Documentarian James Demo picked a heck of a subject for his first full-feature subject: Padraig O’Malley. O'Malley is a brilliant man who has written several books on his experiences working with various world leaders, who gathered together a group of Northern and Southern Irish leaders stuck in violent conflict on his own dime in 1975, who uses every waking moment on one sole mission: to end conflict wherever it resides. Telling this story required Demo to embed himself with O’Malley by traveling the globe to whichever country O’Malley was headed to in order to learn more about this man who receives no national or global recognition for his work. While an uplifting story to be sure, there’s also a great deal of pain; pain that O’Malley, and his closest confidantes, don’t shy away from discussing.
Utilizing a mixture of candid interviews with O’Malley, his co-workers, and family, along with recorded news interviews from the past thirty years, as well as B-roll footage, Demo puts together the picture of a man in crisis who believes the only way to save himself is through the protection of others. On the surface, O’Malley is a representation of peace: wholly selfless and driven by pure goodness. However, that selflessness seems rooted in O’Malley’s struggle within himself for sobriety. This is largely conjecture, of course, as O’Malley is too quiet, too guarded to speak of these things directly, yet this is a reasonable conclusion to infer as Demo carefully unfurls O’Malley’s history.
Not able to handle the academic pressure of Harvard, Irish ex-pat O’Malley placed a $10k bet on the infamous 1971 Ali-Frazier fight – in favor of Ali, the returning champion – with his entire future dependent on the win or loss. With the loss, O’Malley dropped out of school, finding himself spending the majority of his time at local pub constantly serving ex-pats like himself. As discussion turned to the conflict in their homeland almost daily, O’Malley took it upon himself to bring leaders from the opposing forces in Northern and Southern Ireland to The Plough and Star, the bar he would eventually purchase to utilize a means of funding his work. Though he failed to generate peace between the warring factions, it sparked something within O’Malley that would drive him to become one of the most respected, highly sought after conflict resolution experts around the world. Like the proverbial monkey on O’Malley’s back, Demo seems intent on uncovering the connection between this personal mission and alcohol’s influence on O’Malley’s physical and psychological pain.
Demos accompanied O’Malley for two years as O'Malley traveled to a forum he helped create known as the Forum for Cities in Transition, an organization that gathers delegations from countries experienced in internal war who can help guide others toward peace. Through delicate, unobtrusive observation, we see O’Malley chatting with ambassadors, reporters, and global leaders. We see him provide personal assurances and make guarantees that no one other than the most trusted person in the room could make. We listen to O’Malley’s tale of working with Nelson Mandela to develop the Good Friday Agreement that’s responsible for ending the conflict between Northern and Southern Ireland. But we also hear the stories of those closest to O’Malley who speak of a man who never stops, who never takes vacations, who has an assemblage of support from assistants and former lovers, but no confidantes. Through tales plebian and extraordinary, O’Malley is revealed to be a man in constant motion out of fear of living a meaningless life, a life without legacy, while being completely aware that his possessions, his experiences, and even his memories are pure ephemera. For a man who’s aided Eastern-Jerusalem and Western-Jerusalem to find common ground so that they may take steps toward peace, he can’t seem to stop the war within himself.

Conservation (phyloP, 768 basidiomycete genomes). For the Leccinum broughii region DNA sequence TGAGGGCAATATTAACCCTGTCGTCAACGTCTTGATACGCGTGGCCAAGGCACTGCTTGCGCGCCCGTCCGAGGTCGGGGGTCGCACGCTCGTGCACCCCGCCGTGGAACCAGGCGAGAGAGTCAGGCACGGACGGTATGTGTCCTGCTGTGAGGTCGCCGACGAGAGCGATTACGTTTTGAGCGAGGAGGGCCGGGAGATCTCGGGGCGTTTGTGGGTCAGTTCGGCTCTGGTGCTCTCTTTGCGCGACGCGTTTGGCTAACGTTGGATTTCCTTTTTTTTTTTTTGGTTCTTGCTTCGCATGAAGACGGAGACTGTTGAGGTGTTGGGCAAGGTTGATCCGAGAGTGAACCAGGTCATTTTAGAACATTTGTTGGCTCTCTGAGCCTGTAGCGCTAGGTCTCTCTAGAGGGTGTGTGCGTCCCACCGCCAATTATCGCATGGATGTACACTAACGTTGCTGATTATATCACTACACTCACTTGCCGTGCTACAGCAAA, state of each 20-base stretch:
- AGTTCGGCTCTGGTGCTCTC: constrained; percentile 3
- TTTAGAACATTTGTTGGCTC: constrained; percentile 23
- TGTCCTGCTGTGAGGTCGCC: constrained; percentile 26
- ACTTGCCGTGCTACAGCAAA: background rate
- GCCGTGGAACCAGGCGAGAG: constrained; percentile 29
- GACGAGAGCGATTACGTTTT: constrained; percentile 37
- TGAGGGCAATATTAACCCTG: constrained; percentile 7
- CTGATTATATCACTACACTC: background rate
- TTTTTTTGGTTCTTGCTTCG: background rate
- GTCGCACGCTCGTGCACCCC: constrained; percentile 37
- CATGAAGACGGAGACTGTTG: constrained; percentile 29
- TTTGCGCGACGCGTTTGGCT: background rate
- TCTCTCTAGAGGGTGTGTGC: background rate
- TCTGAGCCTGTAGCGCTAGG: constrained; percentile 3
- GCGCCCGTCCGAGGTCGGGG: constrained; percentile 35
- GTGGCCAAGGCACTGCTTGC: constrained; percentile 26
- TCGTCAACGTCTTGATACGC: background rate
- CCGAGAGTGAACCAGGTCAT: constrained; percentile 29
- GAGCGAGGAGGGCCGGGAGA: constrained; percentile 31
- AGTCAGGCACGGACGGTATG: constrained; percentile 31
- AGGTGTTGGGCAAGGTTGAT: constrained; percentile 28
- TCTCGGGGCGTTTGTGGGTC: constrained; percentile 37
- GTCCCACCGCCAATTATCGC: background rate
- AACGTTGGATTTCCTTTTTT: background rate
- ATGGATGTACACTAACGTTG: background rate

The Peacemaker (2016) is a riveting story, not because of the important work that O’Malley and his organization strive to accomplish, but because the man himself is such a complicated character. Each of the colleagues or friends that Demo interviews suggest a man that keeps the world at arm’s length. A man driven by some promise that he dares not speak of nor acknowledge. Instead, with steadfast resolve, O’Malley pushes aside all normal tethers to achieve something he believes is greater than himself. Even as O’Malley learns the consequences of his lifestyle and the way in which his anxiety of not working is aiding in the deterioration of his mind, the very thing he needs in order to remain the person the Forum requires, he rarely sheds a tear - though those who observe this will.
Unlike some documentaries which possess a singular message or a clear ending, Demo successfully provides a simple glimpse into the life of a man the world at large doesn’t know exists. There’s nothing sexy about the material that audiences will clamor for, so it’s likely going to be word of mouth that helps The Peacemaker (2016) reach the audience size it deserves. O’Malley, whether he’d admit it or not, wants his work to mean something, and the best way to ensure that is for his story to be told. It’s a wild story filled with adventure and regret that may make an intense biopic starring Liam Neeson. Until then, Demo’s The Peacemaker is a powerful memorial for a man whose final chapter is not yet written. Sound like something you’d want to see? What documentaries have struck a chord with you?
Final Score: 8 out of 10.